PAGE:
O'Brien drops a few hints on Penn State pre-game routine

Penn State coach Bill O'Brien gives instruction to Penn State cornerback Stephon Morris. (AP Photo/Gene J. Puskar)

Penn State coach Bill O’Brien gave a few more clues on what fans can expect when he begins his tenure Saturday against Ohio at Beaver Stadium, particularly before the game.

Speaking for the first time Thursday night on his weekly radio show, O’Brien said he planned to run out on the field with the team before kickoff.

“My wife told me if I decide to do that, don’t trip,” he joked.

He also said the buses would arrive at Beaver Stadium between 9:15 and 9:30 a.m. on Saturday, more than an hour earlier than the schedule under Joe Paterno, so fans “will have to get their mimosas a little earlier,” he said.

O’Brien will name captains for every game, and he said the identities of the captains for the opener will be revealed when they accompany him off the first bus at the stadium.

Just before the Lions take the field, O’Brien said his message to his team “won’t be a lot of rah-rah.

“It’s just about going out there and doing what you were coached to do,” he said. “I’ll tell them to be alert on the sidelines for substitutions, especially on special teams. Just do what we’ve been doing in practice, making good decisions and go out and play the ballgame.”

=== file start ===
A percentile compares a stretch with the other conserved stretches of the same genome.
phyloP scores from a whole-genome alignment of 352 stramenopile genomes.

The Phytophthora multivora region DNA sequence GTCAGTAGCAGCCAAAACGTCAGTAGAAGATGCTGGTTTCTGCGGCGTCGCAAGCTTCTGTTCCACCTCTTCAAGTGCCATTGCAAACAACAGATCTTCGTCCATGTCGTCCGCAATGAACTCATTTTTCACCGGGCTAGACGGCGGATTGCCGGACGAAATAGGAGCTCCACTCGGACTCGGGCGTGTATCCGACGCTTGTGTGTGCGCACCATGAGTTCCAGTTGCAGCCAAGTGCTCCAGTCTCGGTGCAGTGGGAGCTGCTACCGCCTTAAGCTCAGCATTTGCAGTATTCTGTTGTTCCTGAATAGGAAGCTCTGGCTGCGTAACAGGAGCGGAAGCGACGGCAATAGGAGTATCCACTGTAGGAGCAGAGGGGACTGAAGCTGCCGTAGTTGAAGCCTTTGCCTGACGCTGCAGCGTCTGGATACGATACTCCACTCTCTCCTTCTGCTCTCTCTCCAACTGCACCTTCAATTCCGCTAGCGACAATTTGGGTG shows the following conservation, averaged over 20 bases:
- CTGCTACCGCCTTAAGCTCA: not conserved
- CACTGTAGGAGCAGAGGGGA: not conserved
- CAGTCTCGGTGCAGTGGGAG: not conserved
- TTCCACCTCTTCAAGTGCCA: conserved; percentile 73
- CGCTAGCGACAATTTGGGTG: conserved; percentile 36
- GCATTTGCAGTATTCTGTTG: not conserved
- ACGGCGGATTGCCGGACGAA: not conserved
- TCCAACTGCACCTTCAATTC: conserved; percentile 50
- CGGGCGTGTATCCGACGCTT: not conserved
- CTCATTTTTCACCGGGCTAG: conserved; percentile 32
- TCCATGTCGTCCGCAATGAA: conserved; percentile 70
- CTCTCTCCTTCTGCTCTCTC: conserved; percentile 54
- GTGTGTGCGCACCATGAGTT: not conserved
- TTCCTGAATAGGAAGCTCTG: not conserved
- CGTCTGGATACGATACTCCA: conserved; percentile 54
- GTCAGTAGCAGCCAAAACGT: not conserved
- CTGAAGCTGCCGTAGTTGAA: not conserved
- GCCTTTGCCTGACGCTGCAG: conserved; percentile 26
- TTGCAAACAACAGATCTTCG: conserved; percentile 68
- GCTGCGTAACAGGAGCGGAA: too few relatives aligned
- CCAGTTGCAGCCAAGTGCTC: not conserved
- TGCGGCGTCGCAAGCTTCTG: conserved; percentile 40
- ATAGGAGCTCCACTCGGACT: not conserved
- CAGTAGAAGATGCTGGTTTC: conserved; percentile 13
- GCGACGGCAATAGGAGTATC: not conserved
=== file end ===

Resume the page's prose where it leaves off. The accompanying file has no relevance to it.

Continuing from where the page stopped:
O’Brien will call the plays on Saturday and he said a big challenge will be getting them to starting quarterback Matt McGloin in a timely manner. It is a difference from O’Brien’s role last year as offensive coordinator of the New England Patriots, where he could communicate directly with quarterback Tom Brady.

“That’s been a big adjustment,” he said. “We have a couple of different ways of getting the plays into Matt. We’ve worked on that every day in training camp. We want to get the play in the huddle as fast as we can so he can break the huddle with 17 or 18 seconds left on the play clock.”

He said the difference from training camp is that he will be calling plays with around 108,000 people in the seats.

“It’s going to be loud,” he said. “So we’re going to have to do a great job of getting the plays in and communicating our personnel changes.”

O’Brien also said he will look for what he considers the three signs of having a tough football team: “Your ability to run the football, your ability to stop the run, and your ability to cover on kickoffs and punts where you make the tackle and try to force a turnover.”

--Joe Juliano